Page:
John Gibbons: Our politicians need to catch up fast with the reality of climate science

Extreme weather events this year have shown the dangers of climate change, but our government has already given in to the agri-industrial lobby, leaving our 2030 targets dead in the water

Panagiota Ritsopi, 81, leaves her home threatened by wildfire in the village of Gouves, on the island of Evia on Sunday, August 8. The World Meteorological Organisation said that the fires in Greece are part of a chain of extreme weather caused by climate change as a result of human behaviour. Picture: Konstantinos Tsakalidis/Bloomberg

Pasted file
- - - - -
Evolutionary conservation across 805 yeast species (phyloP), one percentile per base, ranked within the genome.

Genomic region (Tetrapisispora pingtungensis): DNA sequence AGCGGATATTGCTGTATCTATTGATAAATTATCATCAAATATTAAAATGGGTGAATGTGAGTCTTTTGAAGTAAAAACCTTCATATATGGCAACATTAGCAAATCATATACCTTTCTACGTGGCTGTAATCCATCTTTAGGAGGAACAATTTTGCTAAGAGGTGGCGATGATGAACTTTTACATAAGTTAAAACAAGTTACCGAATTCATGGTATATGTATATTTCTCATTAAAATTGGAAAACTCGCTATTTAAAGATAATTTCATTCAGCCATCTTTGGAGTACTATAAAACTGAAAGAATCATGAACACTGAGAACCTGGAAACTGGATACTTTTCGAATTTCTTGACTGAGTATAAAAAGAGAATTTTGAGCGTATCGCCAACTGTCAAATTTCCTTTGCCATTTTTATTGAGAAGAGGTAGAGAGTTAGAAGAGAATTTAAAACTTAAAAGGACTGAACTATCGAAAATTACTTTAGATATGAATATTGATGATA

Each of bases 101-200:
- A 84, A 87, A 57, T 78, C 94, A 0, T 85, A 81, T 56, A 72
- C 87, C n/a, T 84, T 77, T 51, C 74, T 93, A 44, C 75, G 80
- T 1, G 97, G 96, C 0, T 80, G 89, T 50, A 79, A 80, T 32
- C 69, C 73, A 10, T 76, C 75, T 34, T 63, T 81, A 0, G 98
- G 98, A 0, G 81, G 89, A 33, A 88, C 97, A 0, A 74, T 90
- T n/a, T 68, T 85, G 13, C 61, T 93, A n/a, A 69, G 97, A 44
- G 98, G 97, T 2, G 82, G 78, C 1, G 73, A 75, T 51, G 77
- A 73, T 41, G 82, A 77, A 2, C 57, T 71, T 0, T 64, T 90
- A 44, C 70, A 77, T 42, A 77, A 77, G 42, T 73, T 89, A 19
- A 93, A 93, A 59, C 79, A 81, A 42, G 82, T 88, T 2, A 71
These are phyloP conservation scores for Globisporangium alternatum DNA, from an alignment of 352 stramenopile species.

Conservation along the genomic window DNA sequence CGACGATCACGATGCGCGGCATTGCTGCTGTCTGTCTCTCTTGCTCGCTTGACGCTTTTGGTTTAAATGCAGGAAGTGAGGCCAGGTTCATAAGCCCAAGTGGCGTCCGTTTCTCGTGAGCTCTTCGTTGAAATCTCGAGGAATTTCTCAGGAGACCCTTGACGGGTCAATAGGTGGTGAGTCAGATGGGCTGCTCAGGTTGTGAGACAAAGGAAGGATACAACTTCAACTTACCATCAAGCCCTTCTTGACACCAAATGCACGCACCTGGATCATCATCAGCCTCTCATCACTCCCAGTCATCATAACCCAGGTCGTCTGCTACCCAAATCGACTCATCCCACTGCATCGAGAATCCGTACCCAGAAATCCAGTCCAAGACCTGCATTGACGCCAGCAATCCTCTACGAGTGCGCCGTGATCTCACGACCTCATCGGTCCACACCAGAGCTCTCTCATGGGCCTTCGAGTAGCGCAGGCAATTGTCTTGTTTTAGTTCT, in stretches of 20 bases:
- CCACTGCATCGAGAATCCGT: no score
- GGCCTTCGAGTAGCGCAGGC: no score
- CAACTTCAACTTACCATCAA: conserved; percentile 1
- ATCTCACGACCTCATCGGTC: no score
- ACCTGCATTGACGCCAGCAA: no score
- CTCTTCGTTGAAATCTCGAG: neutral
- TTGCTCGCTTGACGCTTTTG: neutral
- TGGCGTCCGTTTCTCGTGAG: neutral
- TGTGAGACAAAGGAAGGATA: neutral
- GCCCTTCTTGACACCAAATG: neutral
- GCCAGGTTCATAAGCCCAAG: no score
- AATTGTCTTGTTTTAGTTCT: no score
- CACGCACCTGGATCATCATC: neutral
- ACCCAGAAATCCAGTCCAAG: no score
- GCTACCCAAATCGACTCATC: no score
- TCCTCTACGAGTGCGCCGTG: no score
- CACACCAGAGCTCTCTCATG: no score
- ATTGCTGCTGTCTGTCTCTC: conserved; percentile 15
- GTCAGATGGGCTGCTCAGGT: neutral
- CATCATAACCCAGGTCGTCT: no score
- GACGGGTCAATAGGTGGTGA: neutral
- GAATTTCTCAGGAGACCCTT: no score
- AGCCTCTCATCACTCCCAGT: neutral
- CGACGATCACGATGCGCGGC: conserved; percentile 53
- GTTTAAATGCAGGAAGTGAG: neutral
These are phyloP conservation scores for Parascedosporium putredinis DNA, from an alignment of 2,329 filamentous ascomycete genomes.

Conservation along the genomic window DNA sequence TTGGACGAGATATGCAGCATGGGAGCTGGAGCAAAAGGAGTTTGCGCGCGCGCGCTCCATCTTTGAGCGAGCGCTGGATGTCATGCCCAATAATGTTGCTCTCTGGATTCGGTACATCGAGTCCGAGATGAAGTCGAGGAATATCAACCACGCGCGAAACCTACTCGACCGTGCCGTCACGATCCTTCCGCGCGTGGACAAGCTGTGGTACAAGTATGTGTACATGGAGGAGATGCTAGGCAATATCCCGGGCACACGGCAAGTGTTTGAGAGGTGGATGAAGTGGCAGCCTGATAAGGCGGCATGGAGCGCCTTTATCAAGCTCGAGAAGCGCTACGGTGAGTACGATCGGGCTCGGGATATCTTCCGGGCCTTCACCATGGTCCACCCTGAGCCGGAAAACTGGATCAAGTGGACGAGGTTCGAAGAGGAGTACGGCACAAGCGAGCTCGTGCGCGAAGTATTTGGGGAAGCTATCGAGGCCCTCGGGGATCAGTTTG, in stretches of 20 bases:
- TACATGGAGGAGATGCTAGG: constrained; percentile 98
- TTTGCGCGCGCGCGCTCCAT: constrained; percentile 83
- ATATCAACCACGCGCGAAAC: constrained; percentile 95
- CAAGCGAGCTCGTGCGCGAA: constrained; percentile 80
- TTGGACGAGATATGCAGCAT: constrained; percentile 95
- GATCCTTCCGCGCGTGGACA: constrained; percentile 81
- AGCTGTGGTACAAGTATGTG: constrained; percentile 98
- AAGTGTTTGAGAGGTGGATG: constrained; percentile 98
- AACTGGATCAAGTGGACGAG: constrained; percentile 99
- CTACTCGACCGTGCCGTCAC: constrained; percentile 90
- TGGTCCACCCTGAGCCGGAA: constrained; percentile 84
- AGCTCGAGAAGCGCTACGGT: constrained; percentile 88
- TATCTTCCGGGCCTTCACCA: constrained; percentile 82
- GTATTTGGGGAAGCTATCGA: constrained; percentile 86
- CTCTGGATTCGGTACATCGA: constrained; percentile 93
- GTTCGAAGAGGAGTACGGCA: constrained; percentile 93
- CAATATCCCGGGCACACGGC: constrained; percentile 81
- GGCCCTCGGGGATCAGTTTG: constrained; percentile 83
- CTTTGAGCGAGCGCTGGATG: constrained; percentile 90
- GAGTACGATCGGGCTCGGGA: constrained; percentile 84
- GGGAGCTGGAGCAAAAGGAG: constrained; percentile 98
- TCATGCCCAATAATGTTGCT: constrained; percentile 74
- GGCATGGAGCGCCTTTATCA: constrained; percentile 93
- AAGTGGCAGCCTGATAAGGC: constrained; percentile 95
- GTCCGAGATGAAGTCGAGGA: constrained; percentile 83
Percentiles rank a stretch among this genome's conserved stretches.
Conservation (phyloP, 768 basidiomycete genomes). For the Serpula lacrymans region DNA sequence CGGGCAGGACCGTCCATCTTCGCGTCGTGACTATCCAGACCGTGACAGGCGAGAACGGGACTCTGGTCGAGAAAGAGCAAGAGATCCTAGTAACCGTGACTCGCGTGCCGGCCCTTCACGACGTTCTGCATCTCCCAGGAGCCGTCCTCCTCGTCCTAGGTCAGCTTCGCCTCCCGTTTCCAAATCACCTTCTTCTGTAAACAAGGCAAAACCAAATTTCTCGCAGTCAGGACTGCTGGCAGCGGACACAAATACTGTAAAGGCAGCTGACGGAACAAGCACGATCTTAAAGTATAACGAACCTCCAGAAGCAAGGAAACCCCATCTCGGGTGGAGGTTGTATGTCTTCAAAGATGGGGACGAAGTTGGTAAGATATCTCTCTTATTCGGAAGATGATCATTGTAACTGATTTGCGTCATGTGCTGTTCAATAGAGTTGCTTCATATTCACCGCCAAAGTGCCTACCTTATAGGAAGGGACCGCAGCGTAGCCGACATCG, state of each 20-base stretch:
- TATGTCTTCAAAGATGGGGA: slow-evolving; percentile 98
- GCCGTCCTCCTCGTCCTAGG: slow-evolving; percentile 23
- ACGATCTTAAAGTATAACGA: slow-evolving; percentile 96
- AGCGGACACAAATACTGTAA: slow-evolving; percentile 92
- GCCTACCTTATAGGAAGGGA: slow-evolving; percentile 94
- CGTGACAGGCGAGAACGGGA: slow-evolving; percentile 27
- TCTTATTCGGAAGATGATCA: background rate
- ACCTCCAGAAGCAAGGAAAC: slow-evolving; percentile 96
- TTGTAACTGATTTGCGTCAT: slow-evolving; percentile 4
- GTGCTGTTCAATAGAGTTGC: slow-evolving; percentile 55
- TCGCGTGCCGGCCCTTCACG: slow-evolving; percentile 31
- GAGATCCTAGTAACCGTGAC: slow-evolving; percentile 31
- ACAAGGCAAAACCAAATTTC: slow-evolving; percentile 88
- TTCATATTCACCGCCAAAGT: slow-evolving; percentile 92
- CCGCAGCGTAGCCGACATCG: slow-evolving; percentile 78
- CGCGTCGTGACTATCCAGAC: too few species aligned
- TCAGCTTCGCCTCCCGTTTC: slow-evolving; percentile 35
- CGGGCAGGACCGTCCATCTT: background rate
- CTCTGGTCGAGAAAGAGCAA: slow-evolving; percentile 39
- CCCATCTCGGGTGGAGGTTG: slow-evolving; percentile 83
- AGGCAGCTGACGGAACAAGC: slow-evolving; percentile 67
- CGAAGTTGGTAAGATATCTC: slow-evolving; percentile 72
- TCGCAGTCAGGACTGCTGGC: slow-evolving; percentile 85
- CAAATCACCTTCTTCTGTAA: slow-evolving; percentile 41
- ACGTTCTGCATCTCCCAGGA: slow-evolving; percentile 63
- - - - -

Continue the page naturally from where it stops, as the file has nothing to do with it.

The scientific community has long understood that heating up the global atmosphere with greenhouse gases would, in time, lead to potentially dangerous consequences for the Earth’s climate system.

This is uncontroversial. The real enigma that science is ill-equipped to address is that most elusive of variables: how humanity chooses to respond.

In the 30 years since the Intergovernmental Panel on Climate Change (IPCC) was first established to manage this emerging crisis, global greenhouse gas emissions ...